U.K. Foreign Secretary Jeremy Hunt “utterly” condemned Russia’s use of force on Ukranian vessels entering the Sea of Azov and says it shows contempt for international norms.
Martial Law Would Apply Nationwide in Ukraine (3:13 p.m.)
President Petro Poroshenko has submitted his decree on martial law, which parliament is set to debate starting at 4 p.m. in Kiev. The text reveals that the measure would cover the whole country, not just regions in the immediate area of the long-standing conflict with Russian-backed fighters. It would begin Monday and remain until Jan. 25.
The decree also calls for a partial military mobilization, air defense of major government sites, industrial areas and troops, and heightened border security. One clause is marked secret and its details won’t be released to the public.
Ukraine Says It Will Seek Peaceful Resolution (2 p.m.)
Ukrainian Foreign Minister Pavlo Klimkin denounced Russia’s actions in the sea of Azov as violations of international law and said his country will seek a peaceful way to resolve the escalation in tension. That may include a potential “joint presence” that includes Ukraine’s Western allies in the Black Sea region, he said.
“We don’t rule out further aggression” from Russia, Klimkin said in Kiev, adding Ukraine has the right of self defense. “The captured marines are prisoners of war.”
Russia was reacting to “an incursion into the territorial waters of the Russian Federation by foreign warships,” which refused to respond to requests from border guards, Kremlin spokesman Dmitry Peskov told reporters on a conference call. The Russian ships acted strictly in accordance with domestic law, he said.
Russia’s annexation of Crimea -- and the waters around the peninsula that include the Kerch Strait -- hasn’t been recognized on the international stage.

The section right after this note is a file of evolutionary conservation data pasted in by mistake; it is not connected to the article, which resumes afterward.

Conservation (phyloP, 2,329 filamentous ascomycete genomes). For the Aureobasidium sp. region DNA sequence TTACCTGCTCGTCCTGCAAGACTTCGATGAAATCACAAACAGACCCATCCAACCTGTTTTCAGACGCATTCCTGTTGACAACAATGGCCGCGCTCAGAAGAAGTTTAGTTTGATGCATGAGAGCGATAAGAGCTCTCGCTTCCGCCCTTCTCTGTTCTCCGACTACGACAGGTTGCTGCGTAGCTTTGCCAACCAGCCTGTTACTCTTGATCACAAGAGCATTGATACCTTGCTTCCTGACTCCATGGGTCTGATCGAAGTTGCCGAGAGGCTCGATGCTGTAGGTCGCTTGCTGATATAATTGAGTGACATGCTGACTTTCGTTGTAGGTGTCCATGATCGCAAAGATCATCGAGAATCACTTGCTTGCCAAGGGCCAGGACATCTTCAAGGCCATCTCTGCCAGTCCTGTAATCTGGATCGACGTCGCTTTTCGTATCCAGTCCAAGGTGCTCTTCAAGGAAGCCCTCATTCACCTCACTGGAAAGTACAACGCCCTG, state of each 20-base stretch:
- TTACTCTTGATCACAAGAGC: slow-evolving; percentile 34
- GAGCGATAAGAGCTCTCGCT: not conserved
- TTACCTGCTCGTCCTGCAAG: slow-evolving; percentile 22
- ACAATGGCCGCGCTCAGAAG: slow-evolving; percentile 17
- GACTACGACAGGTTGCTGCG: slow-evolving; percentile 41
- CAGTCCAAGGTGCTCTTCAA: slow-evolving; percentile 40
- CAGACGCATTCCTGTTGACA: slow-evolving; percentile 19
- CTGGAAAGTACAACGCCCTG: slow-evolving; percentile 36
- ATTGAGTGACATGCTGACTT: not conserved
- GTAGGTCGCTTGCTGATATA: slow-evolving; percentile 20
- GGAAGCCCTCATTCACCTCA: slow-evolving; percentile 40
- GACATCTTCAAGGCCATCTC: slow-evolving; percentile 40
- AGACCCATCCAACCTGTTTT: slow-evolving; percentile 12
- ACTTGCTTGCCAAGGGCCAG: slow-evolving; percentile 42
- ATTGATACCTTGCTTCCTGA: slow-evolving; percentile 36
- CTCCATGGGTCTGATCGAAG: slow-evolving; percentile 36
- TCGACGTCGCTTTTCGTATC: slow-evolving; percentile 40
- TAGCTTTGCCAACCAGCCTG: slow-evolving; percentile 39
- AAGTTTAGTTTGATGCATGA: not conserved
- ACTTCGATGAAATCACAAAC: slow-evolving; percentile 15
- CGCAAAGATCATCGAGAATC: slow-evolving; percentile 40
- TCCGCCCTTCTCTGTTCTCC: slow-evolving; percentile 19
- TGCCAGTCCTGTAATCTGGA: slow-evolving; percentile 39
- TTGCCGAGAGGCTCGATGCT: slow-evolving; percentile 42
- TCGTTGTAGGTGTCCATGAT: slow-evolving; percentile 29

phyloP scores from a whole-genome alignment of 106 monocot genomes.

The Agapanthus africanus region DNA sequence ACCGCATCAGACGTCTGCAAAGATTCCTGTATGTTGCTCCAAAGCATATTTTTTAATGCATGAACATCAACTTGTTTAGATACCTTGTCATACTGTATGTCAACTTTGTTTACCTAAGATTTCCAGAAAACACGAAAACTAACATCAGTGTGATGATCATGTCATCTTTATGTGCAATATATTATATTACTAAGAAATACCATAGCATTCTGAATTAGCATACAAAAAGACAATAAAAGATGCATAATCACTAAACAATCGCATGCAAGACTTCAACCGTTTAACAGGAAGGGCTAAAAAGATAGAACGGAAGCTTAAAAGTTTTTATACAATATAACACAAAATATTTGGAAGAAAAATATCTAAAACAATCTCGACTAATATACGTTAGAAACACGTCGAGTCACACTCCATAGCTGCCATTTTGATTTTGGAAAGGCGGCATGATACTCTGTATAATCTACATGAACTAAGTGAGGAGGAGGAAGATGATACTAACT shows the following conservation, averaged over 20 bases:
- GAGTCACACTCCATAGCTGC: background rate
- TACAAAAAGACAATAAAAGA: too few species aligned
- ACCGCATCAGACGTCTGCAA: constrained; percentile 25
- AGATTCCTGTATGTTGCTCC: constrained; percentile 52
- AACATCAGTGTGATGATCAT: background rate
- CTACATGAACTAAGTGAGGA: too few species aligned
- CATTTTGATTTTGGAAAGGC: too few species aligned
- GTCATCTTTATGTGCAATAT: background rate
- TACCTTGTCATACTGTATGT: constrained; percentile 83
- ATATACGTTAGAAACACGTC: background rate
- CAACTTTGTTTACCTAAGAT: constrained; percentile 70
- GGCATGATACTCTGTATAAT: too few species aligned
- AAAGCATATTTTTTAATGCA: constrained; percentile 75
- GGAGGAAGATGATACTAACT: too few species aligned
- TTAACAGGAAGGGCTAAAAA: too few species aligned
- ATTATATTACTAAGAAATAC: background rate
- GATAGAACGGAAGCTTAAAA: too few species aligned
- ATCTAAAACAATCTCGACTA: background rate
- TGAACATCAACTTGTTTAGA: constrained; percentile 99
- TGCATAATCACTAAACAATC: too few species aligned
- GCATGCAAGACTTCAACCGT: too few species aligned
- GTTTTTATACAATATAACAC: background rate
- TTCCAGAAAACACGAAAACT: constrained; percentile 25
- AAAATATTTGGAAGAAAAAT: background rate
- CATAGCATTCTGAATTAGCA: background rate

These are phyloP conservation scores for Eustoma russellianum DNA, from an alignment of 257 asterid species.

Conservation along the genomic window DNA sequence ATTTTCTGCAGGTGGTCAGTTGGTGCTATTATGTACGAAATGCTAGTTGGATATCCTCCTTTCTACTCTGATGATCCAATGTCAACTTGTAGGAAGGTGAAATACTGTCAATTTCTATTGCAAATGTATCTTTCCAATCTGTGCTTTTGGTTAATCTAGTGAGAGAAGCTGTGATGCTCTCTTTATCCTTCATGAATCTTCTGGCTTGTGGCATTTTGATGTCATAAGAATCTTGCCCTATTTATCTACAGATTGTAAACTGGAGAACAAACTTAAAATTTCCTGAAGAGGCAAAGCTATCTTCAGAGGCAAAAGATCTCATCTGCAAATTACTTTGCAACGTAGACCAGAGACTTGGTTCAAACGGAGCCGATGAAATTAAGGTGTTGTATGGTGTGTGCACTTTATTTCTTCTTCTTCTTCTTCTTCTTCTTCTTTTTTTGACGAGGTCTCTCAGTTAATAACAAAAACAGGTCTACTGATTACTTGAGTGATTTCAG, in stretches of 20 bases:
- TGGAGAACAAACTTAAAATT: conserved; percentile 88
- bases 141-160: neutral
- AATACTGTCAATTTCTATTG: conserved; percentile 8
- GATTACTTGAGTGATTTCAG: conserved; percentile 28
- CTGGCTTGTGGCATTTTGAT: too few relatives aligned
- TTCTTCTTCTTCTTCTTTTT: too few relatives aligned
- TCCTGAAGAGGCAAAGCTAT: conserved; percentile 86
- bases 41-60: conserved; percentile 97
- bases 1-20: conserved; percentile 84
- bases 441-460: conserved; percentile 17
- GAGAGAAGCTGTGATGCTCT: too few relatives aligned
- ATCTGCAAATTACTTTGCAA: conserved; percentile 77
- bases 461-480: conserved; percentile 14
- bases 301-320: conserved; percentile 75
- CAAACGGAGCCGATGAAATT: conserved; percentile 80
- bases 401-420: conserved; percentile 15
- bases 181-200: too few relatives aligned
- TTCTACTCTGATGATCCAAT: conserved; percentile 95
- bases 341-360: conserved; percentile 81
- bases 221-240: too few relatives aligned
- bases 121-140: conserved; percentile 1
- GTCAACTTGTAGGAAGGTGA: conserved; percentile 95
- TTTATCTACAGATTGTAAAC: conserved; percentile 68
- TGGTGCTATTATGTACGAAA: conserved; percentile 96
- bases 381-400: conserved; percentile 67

European Union Condemns Russian Actions in Strait (1:31 p.m.)
“We expect Russia to restore freedom of passage at the Kerch Strait and urge all to act with utmost restraint to de-escalate the situation immediately,” the EU said in a statement.
Russia said earlier that it had re-opened the waterway for civil navigation.
Poland’s Foreign Ministry joined in the international criticism, saying the escalation in tension was “a result of the Russian Federation’s consistent breaches of the basic principles of international law, including the violation of Ukraine’s territorial integrity and sovereignty.”
“We strongly condemn Russia’s aggressive actions and call on its authorities to respect international law. We urge both sides to show restraint in the current situation, which may pose a threat to of European security,” the Foreign Ministry said.
Merkel Sees ‘No Justification’ for Russia’s Actions (1:12 p.m.)
German Chancellor Angela Merkel’s government cited “grave questions” with respect to Russia’s use of force in the Kerch Strait, according to chief spokesman Steffen Seibert. He said there was “no justification” for Russia’s action “based on the facts known to us.”
The German government is in contact with Moscow and Kiev, calling on free access to the Sea of Azov. Russia’s construction of the bridge over the Kerch Strait, just as the annexation of Crimea, is a violation of international law, Seibert said.
Political directors from Russia, Ukraine, Germany and France, who had planned to meet in Berlin Monday to discuss the conflict in eastern Ukraine, will also discuss the issue, Germany’s Foreign Ministry said.
Dutch Foreign Minister Stef Blok said Russia’s restricting access to the Sea of Azov was “unacceptable.”
Lithuania Condemns Russia’s Actions Against Ukraine (1:05 p.m.)